Juxtaposed with whole group instruction, I find that math stations encourage students who are typically quiet during whole group to ask for help when needed. Because students are spread around the room and working on different assignments, getting help can be done without reservation or stigma attached. During stations, my students are also more likely to seek help from a classmate when struggling (and this is often allowed as long as students are not helping one another too much).

Students who are self-motivated can push themselves during station time. They don't have to wait for other students to "catch-up" or get needed help in order for them to be able to move forward. #wholegroupstruggles right?

Another helpful aspect of math stations is that you can plan for just one small group of students to do an activity with manipulatives at a time, saving you some prep and organizing time because you don't have to get materials together for the whole class. (Like, who is lucky enough to have a class set of fraction manipulatives? Usually not me!)

You should also know that my version of math stations and my use of task cards in math are almost synonymous things. I can use two (or three or four) sets of task cards to create differentiated stations--so, if you are interested in hearing more benefits, you should also check out my blog post about why I LOOOOOVE math task cards

Timing & Scheduling Math Stations

My stations are typically held two times a week. I plan for 4 rotations and spread those across two days. My math blocks have always been an hour, so I plan for students to have 20-25 minutes for a station and then to rotate to a new assignment/activity.

I’ve found that I can run three stations max during my math block, but I am happiest (IE-less stressed) when I have planned 4 rotations across 2 days because of that whole one hour thing. If you have more time, you can have more stations or increase the time for each station. You can also add a whole-group bell ringer, minilesson, and/or a closure about something you see during station time (math related) that you want to address.

For me, 15 minutes for a math station is NOT ideal and I truly caution you from cramming so many stations into a math block that students don't have time to "get in the zone." (I feel the same way about literacy stations!) 4th and 5th graders really should be learning to work and stay focused for 25-30 minutes at a time. With a 15 minute station schedule, by the time students settle and get in the zone, it’s time to move on. Very little work gets completed this way and I find that students have a lack of investment because they simply don’t have enough time. 20-25 minutes is an ideal chunk of time. 

Having students complete two stations per day puts me in my happy place. With two stations, we have around 25 minutes, saving a few minutes for one transition. Students are not rushed in their transition from activity to activity, and with their attention spans, at about 20-25 minutes, they are ready to do something different. With two stations, I can often plan for a quick minilesson (or “commercial” as I sometimes call them) and then send students off to work.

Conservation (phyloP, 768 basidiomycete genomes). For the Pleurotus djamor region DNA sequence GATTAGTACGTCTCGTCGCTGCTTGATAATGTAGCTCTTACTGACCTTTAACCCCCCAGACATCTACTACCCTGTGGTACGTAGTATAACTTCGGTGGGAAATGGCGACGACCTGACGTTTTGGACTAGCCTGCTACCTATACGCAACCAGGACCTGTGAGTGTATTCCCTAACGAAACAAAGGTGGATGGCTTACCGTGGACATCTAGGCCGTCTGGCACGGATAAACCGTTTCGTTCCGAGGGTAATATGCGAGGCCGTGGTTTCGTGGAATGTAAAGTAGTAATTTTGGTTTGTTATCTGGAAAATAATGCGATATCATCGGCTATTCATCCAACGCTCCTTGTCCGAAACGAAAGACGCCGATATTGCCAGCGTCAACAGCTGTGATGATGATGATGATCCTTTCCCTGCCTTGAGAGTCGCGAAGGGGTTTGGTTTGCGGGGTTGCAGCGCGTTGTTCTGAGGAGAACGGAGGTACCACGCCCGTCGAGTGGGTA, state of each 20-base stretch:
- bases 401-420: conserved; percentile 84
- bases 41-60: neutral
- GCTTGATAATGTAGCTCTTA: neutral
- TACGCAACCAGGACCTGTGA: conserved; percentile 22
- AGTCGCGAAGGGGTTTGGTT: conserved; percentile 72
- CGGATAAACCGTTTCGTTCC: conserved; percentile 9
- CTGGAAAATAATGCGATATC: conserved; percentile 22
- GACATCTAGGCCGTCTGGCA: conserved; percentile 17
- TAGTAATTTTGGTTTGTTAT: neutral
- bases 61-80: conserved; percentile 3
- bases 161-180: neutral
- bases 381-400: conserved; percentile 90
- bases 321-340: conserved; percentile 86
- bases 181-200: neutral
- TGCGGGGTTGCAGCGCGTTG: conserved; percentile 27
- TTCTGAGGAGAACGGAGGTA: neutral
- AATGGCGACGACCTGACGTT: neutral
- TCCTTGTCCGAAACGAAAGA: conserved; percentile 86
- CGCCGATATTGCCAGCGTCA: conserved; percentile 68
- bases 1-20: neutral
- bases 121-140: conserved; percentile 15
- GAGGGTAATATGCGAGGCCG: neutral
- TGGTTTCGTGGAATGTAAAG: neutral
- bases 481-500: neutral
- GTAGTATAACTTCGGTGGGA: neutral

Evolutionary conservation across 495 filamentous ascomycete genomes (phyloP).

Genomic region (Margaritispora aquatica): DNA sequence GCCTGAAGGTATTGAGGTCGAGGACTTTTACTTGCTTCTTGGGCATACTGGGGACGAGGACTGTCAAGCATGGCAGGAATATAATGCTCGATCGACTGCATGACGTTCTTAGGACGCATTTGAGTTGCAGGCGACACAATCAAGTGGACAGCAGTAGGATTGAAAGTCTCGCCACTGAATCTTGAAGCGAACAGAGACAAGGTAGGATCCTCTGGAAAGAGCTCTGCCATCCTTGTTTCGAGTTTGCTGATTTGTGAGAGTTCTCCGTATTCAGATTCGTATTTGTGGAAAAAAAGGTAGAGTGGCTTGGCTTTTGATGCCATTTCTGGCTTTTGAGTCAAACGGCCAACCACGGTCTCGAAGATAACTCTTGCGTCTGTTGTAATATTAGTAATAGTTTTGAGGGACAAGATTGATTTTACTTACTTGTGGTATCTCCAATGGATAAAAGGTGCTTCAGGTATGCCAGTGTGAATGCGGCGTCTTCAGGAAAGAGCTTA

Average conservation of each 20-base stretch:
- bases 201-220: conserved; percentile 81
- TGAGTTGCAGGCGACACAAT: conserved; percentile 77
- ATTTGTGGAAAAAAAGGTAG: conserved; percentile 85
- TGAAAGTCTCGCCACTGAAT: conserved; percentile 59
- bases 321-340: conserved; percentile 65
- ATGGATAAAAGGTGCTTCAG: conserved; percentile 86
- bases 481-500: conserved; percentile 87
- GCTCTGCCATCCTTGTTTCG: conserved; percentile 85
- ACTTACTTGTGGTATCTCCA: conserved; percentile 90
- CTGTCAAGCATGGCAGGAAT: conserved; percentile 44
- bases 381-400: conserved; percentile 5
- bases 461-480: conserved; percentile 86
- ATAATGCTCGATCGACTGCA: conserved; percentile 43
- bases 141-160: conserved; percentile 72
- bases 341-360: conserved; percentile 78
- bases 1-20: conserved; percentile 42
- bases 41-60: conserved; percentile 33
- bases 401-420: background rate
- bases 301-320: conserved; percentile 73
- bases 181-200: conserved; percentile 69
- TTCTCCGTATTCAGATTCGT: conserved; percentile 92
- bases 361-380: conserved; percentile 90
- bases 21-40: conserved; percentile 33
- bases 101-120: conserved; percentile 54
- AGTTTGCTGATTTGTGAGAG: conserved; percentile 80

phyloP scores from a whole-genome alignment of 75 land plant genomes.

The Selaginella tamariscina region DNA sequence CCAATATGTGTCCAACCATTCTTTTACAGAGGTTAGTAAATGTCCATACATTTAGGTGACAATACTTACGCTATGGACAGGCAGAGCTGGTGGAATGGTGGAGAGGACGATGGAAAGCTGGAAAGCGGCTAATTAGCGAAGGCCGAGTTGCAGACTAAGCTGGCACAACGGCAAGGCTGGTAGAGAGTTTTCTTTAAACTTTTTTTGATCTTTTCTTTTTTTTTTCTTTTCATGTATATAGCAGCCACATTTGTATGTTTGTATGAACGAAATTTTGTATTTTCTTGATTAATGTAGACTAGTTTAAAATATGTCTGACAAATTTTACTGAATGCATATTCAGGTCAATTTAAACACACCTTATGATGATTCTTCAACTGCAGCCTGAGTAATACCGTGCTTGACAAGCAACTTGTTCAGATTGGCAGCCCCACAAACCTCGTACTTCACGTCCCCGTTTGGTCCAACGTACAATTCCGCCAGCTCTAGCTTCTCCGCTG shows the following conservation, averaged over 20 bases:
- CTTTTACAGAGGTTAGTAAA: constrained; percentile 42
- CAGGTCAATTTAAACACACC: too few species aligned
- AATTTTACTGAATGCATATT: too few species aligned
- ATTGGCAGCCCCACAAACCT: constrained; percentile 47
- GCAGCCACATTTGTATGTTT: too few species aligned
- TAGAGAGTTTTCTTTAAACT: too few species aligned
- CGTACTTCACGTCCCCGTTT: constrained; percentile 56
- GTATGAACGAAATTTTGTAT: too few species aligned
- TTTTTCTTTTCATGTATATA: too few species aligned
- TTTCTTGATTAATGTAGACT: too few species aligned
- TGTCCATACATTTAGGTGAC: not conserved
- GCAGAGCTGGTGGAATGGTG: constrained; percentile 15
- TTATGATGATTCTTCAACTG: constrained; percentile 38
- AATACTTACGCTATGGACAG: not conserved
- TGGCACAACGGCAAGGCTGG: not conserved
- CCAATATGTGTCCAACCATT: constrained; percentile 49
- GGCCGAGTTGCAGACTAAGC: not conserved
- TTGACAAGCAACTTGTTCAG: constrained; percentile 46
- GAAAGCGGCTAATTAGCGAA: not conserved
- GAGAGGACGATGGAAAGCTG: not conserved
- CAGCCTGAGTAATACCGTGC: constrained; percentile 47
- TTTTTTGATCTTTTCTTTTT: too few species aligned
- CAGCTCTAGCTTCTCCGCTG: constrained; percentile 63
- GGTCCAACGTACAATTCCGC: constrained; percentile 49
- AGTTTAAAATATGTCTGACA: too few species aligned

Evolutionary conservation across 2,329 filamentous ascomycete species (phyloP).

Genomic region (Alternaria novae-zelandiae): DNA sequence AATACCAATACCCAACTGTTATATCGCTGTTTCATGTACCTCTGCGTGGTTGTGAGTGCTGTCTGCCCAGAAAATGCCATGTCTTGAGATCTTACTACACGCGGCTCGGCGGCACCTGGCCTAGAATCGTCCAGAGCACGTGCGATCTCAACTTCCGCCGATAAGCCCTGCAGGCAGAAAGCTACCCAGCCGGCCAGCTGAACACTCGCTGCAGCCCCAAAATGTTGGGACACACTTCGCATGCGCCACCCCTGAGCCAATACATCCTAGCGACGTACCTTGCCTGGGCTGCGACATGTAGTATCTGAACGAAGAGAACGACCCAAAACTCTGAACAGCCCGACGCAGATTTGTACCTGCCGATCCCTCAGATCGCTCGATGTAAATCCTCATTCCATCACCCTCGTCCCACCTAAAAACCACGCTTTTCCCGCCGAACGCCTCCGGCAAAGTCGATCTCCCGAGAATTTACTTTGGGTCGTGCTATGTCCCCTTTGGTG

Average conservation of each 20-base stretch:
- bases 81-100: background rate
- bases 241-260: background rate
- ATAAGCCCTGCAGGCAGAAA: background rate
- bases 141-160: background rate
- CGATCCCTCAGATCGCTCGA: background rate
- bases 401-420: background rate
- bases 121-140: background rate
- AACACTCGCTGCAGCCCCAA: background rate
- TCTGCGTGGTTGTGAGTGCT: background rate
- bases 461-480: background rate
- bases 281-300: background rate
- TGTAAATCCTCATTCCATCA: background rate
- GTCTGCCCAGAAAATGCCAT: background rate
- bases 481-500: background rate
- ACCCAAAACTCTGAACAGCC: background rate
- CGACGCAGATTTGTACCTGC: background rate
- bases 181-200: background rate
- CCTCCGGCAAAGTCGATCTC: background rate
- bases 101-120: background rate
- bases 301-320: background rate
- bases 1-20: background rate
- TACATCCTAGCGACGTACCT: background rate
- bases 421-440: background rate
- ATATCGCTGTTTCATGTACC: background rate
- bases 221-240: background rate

Two ways that I tend to plan and organize math stations in my classroom

1) Most students complete the same activities, just at different times, through a rotation schedule. You may be asking, “If everyone is working on the same assignments, why use stations?” (See all of above again and read on ;) 

My classroom make-up always includes students who work above-grade level and at least a few students who are 1-2 grade levels behind the rest of the class. During whole group instruction, some students zip through practice problems and are left waiting for the next step while slower-working students are unable to complete an assignment and need a great deal of assistance from a teacher. (Does this sound familiar?)

I find that no matter the skill level, most 4th graders still need to complete practice work for our “on-grade level” math standards. Many new concepts are introduced at this grade and I want to be confident that they can multiply, divide, and solve fraction problems with accuracy and deep understanding. I can easily add levels of challenge by having students solve problems in more than one way and use different methods to check their work. I also use my differentiated math sheets to provide tiers of challenge for everyone within one station.

With stations, students can work at their own pace, but still experience variety in the activities they complete during our math block. No one is left waiting for a few students to finish a piece of the lesson before he/she can move on. (This makes stations EXTREMELY MOTIVATING for some students!)

So, even if I am not providing really different assignments for different students (in general), math stations provide lots of benefits. (And in this example, I would need 4 station assignments/ideas.)

Looking for ideas to implement into your upper elementary math stations or guided math centers? Well, you will want to read my tips and ideas for math stations and why I love them before you dive in. Your 3rd, 4th, 5th, or 6th grade students are ready for this framework for math learning--and you can be too when you find out why I love math stations and how I schedule them into my teaching plans.2) On the flip side, I sometimes plan stations where students complete 1-2 of the same activities but other station assignments are differentiated. With this stations structure, students on different mastery levels may not complete the same activities. For example, everyone completes pages from the math textbook, but students work on different task cards based on their level of mastery. Or, a struggling group meets with me for one of their stations, but other students do not.

Looking for more information about the types of station activities and assignments I use with my students? Read all about the Activities I love using for math stations (coming soon!).

If you still have questions about math stations, please DROP THEM IN THE COMMENTS. I'm writing a whole series about using math stations in upper elementary and I want to share ideas and lots of helpful information to help you reduce the "stress" (fear? anxiety? boy do I have a story to share about my "math station" anxiety during a principal observation) that you may feel as you think about implementing math stations this year.

Be sure to catch these upcoming blog posts:
→ Rules for Upper Elementary Math Stations...that you can break!
→ Management Tools and Classroom Resources that I think are Critical for Math Station Success
→ Activities I LOVE using for Math Stations